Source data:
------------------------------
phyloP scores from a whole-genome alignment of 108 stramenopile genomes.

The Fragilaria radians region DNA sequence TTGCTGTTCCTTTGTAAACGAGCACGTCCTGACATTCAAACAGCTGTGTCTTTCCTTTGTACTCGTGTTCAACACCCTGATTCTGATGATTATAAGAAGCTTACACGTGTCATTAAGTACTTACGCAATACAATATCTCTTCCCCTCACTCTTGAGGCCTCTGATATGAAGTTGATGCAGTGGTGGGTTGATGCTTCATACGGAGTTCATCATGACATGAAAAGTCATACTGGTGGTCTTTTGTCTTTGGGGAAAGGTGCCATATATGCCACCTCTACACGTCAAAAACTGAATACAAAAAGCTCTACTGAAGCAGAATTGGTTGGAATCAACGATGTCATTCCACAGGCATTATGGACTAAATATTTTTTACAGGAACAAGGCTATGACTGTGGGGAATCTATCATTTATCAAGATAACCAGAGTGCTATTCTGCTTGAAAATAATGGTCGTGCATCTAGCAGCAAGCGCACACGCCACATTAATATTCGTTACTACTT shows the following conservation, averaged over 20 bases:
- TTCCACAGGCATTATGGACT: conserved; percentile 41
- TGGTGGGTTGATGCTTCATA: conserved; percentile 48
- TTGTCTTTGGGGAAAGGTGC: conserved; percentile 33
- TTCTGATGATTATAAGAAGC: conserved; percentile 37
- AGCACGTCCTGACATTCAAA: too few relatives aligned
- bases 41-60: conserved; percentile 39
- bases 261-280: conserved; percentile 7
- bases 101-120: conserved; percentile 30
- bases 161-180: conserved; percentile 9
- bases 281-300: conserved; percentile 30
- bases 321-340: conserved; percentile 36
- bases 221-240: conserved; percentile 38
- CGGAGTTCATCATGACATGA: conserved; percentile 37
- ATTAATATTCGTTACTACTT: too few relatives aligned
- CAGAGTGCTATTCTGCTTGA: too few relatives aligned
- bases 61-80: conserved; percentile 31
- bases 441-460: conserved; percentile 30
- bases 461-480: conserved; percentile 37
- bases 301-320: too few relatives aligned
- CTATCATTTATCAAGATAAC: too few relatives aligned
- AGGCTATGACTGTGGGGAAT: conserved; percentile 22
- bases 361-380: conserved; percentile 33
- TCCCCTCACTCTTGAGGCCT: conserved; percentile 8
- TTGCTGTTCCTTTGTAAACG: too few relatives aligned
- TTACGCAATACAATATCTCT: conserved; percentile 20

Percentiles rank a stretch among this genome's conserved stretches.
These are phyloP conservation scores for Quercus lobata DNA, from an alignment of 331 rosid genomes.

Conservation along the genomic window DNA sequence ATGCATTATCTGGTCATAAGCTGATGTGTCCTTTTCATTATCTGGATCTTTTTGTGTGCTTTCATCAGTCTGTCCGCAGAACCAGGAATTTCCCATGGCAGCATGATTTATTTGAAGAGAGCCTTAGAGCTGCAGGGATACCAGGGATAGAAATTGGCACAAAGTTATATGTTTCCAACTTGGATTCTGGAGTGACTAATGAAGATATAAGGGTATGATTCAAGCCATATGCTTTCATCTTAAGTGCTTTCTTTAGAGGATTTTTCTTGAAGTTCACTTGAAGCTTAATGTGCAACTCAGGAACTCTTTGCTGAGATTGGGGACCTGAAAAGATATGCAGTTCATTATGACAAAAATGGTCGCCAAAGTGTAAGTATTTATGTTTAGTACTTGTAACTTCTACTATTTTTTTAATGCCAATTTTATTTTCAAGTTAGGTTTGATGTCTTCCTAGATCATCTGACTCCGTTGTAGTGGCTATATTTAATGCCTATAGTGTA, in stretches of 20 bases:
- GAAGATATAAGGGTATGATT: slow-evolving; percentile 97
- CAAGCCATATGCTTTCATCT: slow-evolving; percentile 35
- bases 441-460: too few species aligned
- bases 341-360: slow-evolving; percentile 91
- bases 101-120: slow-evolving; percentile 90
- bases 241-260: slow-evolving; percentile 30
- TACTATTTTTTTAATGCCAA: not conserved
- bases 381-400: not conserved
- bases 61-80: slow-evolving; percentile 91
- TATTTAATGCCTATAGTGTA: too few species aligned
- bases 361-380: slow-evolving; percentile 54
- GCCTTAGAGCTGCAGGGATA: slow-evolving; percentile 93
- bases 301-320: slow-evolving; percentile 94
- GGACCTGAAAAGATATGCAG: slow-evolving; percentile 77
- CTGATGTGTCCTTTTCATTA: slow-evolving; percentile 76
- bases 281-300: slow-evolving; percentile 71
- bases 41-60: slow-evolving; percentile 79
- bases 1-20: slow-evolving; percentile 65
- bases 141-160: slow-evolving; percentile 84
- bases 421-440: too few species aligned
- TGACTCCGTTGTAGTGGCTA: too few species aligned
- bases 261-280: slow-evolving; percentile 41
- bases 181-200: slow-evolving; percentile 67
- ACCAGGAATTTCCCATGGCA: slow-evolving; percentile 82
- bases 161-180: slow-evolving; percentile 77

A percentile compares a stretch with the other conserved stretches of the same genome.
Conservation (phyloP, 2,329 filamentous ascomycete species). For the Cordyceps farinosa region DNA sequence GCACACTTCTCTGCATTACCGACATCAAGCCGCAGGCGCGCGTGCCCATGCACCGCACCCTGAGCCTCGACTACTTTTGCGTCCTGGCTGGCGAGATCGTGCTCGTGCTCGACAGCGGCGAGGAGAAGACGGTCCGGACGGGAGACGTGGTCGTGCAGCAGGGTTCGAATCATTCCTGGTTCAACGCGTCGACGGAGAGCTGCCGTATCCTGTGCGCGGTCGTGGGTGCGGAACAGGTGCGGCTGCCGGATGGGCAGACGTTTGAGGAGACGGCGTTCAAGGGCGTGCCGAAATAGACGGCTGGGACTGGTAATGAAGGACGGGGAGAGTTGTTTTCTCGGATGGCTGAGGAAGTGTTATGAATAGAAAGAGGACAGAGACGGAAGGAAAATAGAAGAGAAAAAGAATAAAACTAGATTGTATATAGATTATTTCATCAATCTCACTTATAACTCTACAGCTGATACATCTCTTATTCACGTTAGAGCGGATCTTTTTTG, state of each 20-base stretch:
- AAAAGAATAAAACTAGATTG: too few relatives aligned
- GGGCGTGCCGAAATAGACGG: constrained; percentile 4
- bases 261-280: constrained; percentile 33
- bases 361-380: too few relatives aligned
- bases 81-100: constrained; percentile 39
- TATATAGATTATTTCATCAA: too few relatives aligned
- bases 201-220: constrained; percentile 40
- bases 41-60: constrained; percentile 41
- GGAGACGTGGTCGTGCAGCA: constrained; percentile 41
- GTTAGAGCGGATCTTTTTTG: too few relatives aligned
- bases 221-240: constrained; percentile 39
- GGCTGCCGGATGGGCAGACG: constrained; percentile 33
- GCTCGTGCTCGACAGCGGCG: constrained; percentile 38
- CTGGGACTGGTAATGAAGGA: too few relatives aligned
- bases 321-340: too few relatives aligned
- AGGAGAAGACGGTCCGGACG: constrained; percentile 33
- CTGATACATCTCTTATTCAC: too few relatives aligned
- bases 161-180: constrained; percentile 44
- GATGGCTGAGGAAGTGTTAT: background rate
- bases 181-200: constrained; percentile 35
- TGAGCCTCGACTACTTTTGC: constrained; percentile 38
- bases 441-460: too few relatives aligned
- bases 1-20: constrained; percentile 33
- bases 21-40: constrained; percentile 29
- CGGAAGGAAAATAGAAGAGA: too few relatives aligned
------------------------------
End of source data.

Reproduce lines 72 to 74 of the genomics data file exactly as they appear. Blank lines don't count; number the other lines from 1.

- bases 321-340: too few relatives aligned
- AGGAGAAGACGGTCCGGACG: constrained; percentile 33
- CTGATACATCTCTTATTCAC: too few relatives aligned